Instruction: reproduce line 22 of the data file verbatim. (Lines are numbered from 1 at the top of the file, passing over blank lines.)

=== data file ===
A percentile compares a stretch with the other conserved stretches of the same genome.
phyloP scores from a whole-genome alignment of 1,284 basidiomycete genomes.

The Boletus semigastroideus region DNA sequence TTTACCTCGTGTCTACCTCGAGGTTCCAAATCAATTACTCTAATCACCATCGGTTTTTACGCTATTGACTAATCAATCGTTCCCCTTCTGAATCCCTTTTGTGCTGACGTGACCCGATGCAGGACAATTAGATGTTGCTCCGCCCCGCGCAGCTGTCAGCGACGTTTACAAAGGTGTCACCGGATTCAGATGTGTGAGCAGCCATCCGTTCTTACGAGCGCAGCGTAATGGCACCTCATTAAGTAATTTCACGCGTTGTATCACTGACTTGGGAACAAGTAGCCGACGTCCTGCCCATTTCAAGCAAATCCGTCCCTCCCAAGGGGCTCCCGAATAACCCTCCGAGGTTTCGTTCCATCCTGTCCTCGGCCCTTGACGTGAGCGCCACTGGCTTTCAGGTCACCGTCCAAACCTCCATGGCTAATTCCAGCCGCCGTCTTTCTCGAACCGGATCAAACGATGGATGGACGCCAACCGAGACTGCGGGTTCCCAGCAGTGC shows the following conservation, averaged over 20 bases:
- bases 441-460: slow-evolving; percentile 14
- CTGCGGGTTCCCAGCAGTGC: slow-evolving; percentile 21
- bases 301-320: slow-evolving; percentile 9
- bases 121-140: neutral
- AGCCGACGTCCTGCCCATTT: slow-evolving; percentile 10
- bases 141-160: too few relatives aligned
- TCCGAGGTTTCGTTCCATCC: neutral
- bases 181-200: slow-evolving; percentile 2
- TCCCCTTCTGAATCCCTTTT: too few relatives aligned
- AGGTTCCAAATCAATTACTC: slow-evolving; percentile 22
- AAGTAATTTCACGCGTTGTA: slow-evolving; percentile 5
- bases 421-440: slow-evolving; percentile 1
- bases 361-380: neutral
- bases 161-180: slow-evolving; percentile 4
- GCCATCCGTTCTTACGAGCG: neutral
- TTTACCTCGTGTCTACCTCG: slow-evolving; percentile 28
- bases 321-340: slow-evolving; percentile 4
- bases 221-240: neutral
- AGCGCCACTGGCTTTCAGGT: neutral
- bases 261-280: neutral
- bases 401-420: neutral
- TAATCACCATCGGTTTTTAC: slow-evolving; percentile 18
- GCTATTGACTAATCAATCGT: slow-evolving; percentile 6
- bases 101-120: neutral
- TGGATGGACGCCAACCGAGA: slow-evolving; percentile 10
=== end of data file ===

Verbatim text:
- AGCGCCACTGGCTTTCAGGT: neutral